By Jeff Dewing and founder of Cloudfm
Once again, the government has issued work from home advice and who knows with the future variants whether there will be further lockdowns. The business landscape is uncertain and if there’s one lesson to be learnt from the pandemic, it is that we must be agile and adaptable. Working from home should by no means be seen as a temporary fix or solution. Businesses need to make sure they are fully digitalised and should continually look at improvements to ensure their remote processes are robust.
Like every other business owner back in 2020 I had my doubts about employees working from home. We had a staff of around 400 and culture is at the very heart of our business. Take that face-to-face time away and the concern was would people have that bond with colleagues, would they feel motivated and valued and how – as a business – would we manage this?
We established very quickly that regular and quality communication and engagement was our number one priority. We had to raise the bar on this approach 10-fold if we were going to influence engagement and avoid mental health challenges. In just a few short months we saw productivity had gone through the roof. People were clearly happy working from home and having that flexibility to take the dog for a walk or pick up the kids etc. At the end of the day, if someone gets the job done quicker and faster remotely then why not let them, it’s a no brainer.
But of course, while some people thrived, others struggled. We are all different and as an employer, I think it’s important to recognise there are certain things you can do to ensure staff are 100% engaged – whether they are working from home or not. My top tips would be:
1.Realise it’s more than a salary
In the last two years, I’ve employed two or three senior executives, who have been way out of my league in terms of capability, great knowledge, wide networks and salary, that agreed to join this business for less than half of their previous salary because they believed in the purpose behind the business.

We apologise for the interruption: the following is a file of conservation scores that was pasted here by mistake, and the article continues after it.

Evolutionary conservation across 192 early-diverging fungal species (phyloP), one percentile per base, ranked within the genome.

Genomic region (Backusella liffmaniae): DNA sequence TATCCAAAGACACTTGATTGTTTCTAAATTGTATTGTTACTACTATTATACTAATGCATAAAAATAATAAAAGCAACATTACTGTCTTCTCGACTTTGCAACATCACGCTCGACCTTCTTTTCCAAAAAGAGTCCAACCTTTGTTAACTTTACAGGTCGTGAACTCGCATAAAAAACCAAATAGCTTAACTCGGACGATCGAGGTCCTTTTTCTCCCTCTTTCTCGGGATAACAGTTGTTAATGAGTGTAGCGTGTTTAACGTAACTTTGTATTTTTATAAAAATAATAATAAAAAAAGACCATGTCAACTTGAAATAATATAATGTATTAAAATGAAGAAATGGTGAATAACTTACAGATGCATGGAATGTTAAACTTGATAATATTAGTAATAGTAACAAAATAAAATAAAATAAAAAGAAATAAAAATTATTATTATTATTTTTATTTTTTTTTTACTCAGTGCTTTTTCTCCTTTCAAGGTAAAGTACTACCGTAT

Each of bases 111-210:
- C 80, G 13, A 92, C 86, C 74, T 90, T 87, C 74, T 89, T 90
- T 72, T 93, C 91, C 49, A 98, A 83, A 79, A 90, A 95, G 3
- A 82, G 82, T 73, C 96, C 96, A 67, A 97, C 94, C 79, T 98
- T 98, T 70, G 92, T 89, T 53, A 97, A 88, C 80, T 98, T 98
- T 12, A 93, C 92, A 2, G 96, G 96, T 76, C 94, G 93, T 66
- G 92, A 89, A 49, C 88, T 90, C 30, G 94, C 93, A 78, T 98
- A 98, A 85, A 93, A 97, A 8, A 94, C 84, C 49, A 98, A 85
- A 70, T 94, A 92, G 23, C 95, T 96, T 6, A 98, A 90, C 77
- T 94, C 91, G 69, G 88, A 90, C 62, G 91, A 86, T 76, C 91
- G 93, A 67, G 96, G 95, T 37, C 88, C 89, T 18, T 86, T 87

Don’t get me wrong you need to pay staff well and you need attractive salaries that draw people who will match your drive, enthusiasm and expertise. But money isn’t everything when people are in an environment where they feel valued, trusted, have room for growth and can see how they are making a difference. Truly empowering your staff can do wonders and when it comes to working from home it’s even more essential. Trust is everything.
Employees don’t like to be micromanaged; Smothering or being too intrusive is enough to put anyone off. Some businesses have installed monitoring systems on laptops to ‘catch people out.’ This is just a recipe for disaster creating a stressful environment and will likely lead to staff quitting to go elsewhere. Instead, managers should give employees the freedom to structure their day whilst keeping regular lines of communication throughout the week.
Remember, employees join a business and leave a manager.
2.Communication is key
Be clear, and honest, and have a simple system in place. Emails can’t do everything and can sometimes get lost in translation. Seeing a face even if it’s just virtually can minimise issues such as miscommunication and can help develop a good rapport within teams. We’ve personally instigated a TEAMS technology where video conferences can be held when they need to be. Calls that are not vital or time-critical can be also scheduled. Whereas with routine matters we use regular messaging – “are you available for a call?” leaving it down to their discretion. Allowing individuals to control and plan their own workload efficiently, rather than being constantly interrupted.